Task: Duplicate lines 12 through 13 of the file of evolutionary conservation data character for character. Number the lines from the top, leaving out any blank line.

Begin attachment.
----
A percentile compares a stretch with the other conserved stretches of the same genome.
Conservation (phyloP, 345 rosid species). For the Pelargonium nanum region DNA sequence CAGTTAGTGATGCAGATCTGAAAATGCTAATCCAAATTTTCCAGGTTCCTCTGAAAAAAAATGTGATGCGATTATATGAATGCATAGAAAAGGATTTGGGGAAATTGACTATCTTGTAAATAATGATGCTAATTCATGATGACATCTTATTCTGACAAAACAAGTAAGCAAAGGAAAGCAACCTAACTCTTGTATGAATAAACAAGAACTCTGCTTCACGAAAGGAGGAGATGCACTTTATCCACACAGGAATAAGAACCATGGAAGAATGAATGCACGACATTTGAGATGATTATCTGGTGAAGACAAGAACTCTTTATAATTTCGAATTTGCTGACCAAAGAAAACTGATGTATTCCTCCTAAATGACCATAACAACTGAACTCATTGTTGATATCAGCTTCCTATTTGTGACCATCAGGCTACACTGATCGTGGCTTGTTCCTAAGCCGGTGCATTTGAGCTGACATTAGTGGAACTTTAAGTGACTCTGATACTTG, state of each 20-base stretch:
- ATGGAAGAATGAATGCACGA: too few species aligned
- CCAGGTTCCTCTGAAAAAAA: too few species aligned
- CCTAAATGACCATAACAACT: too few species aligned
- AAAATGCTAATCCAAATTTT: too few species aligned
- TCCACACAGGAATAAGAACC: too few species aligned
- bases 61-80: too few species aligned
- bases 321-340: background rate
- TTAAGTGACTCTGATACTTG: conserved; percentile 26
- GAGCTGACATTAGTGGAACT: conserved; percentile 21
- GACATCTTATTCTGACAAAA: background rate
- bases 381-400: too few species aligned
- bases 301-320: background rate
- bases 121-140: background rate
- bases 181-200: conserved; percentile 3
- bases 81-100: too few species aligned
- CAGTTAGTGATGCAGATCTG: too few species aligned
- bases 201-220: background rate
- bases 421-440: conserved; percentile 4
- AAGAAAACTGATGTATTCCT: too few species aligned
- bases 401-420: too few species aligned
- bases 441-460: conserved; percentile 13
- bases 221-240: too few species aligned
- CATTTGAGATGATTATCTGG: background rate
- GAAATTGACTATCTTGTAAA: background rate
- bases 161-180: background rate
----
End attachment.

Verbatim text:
- GACATCTTATTCTGACAAAA: background rate
- bases 381-400: too few species aligned